National Statement on Policy
As a mission-based organization, the Autism Society represents individuals and families living with autism and partners with organizations to support people with intellectual and developmental disabilities (I/DD). We believe each family and the individual with autism should have the right to learn about and then select the options they feel are most appropriate for the individual with autism. By connecting people to policy, the Autism Society relies upon a network of self-advocates, parents, guardians, family members, professionals and other partners to respond to issues across the lifespan. The Autism Society actively promotes nonpartisanship and we work across both ends of the political spectrum. We are currently focused on education, employment, family caregiving, Medicaid, social security and community living and for upholding fundamental human rights. For questions about our policy priorities, contact the Autism Society’s government affairs division at

The Autism Society and its affiliates are committed to these core advocacy principles:
•  Policies should be person‐centered so that individuals can access services and supports that recognize their goals, aspirations, and right to choose, with input from the family when necessary.
•  Policies should build upon a strong integrated network of community-based resources and services that strengthen individuals with autism and lead to healthy development.
•  Policies should include collaboration with other partners, including non-disability groups, to strategically align common goals and achieve systemic policy change.
•  Policies should ensure that services and supports, including health care, education, and transitional services, are portable from one state to another and within states.
•  Policies should address and seek to rectify the inadequate range of adult services and supports.
•  Policies should prioritize the wishes of the individual with autism across the lifespan, with input from the family and team of service providers, professionals, and friends when necessary.
•  Policies should be culturally responsive and inclusive, ensuring mutual respect and genuine appreciation of diversity.

National Priorities
Education: Promote creation of school communities in which all students are welcome, safe, and valued, with appropriate supports to participate alongside their peers. Youth with disabilities need a seamless and successful transition into post-secondary education, employment or meaningful day activities. School communities should ensure that children reach their full potential by embracing diversity among all learners, providing flexible learning and assessments, and laying the foundation for education equity in all aspects of students’ lives.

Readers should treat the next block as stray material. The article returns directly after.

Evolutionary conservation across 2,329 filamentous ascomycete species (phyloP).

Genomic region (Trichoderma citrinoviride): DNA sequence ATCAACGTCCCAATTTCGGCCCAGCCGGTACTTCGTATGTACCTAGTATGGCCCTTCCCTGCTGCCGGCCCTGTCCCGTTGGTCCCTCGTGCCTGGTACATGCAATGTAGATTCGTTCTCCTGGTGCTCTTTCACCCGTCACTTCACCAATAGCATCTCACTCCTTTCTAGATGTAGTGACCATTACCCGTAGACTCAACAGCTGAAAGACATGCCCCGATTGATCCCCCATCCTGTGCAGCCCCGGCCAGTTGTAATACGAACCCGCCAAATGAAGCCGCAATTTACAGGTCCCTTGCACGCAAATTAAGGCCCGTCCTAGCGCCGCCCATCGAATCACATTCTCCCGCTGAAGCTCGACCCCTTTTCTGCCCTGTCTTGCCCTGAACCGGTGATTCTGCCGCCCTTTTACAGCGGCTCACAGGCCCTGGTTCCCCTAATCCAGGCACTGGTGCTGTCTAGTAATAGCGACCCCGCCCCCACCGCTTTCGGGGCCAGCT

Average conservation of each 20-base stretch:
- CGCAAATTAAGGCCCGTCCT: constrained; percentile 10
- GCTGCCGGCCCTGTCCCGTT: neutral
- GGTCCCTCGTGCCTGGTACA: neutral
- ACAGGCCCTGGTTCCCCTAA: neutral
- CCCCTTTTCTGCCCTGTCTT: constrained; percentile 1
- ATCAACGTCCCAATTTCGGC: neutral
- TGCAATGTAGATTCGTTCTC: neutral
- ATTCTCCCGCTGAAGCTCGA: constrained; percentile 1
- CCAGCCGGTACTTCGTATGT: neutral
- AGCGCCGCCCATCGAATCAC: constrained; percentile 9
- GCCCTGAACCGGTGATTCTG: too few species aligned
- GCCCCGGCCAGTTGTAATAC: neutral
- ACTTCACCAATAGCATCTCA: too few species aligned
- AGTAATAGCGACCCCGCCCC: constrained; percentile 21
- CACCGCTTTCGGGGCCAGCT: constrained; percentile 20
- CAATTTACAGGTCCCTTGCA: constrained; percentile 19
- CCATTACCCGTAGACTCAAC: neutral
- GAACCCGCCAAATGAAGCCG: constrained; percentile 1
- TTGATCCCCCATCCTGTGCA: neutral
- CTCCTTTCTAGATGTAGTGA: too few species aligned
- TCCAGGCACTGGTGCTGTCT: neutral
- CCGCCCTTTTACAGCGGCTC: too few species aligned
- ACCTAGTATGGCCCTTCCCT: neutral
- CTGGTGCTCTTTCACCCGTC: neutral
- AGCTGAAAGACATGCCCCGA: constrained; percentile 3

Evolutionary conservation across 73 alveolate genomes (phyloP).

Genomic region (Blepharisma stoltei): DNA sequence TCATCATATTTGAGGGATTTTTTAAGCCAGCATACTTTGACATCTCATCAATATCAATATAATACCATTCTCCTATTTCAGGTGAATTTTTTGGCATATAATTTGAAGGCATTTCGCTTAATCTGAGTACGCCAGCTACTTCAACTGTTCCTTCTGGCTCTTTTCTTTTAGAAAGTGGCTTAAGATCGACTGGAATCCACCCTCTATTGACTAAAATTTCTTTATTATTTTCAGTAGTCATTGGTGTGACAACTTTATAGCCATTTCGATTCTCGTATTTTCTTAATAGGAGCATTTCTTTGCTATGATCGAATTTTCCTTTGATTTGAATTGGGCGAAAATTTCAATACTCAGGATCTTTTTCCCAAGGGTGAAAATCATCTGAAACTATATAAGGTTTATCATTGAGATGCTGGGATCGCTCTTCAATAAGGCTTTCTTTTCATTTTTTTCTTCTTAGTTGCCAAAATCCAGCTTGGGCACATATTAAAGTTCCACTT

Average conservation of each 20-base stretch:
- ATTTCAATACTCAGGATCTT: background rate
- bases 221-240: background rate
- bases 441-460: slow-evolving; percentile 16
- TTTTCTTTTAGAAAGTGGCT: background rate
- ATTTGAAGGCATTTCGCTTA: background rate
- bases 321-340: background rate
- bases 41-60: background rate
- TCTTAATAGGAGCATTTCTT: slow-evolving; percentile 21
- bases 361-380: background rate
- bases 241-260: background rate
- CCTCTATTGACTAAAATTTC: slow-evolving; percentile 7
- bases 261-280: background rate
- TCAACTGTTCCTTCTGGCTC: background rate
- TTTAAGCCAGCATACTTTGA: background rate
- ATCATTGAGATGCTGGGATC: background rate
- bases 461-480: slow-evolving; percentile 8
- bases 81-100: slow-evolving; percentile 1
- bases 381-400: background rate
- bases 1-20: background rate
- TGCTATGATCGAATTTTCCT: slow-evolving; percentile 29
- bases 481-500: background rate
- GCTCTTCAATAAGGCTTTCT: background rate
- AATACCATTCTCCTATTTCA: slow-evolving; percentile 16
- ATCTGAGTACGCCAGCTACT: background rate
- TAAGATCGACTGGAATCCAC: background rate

Community Living and Housing: Encourage expansion options for housing and community living, as well as long-term supports. Services should be individualized to the needs of the person with a disability and reflect the choices, desires, and culture and ethnic needs of that person, in conjunction with his or her family when necessary.
Employment: Seek to increase the employment rate for people with autism. Presume that they are all capable of competitive employment, community service, volunteerism or appropriate day activities. Promote creation of programs to build capacity for providing employment to every person who desires it.
Family Caregiving: Advocate for the expansion of federal, state and local initiatives that provide a comprehensive family caregiving support system. Increase funding for respite and other critical family support programs that provide a safety net for family caregivers across the lifespan.
Human Rights: Strive to protect inalienable human and civil rights of people with autism to live freely, without the risk of harm. Actively promote abolishing the use of aversive processes, stigmatization, and abuse and neglect by supporting protective policies and legislation.
Health Care: Expand access to high quality, comprehensive, accessible and affordable health care services for all persons with autism. Maintain diverse, flexible insurance options to meet complex care needs of individuals living with autism.
Medicaid: Work toward protecting and maintaining the lifeline and entitlement of a full range of Medicaid health and long-term supports and services for individuals with disabilities. Aim to safeguard federal state open-expenditure sharing partnership and reject efforts to restructure an essential lifeline for people with autism and other disabilities.
Social Security & SSDI: Make every effort to maintain the solvency of Social Security while preserving the program’s structure and functioning. Social Security should continue to function as a government-administered entitlement program without privatization.

Adopted by the Autism Society Board of Directors, 7/12/2017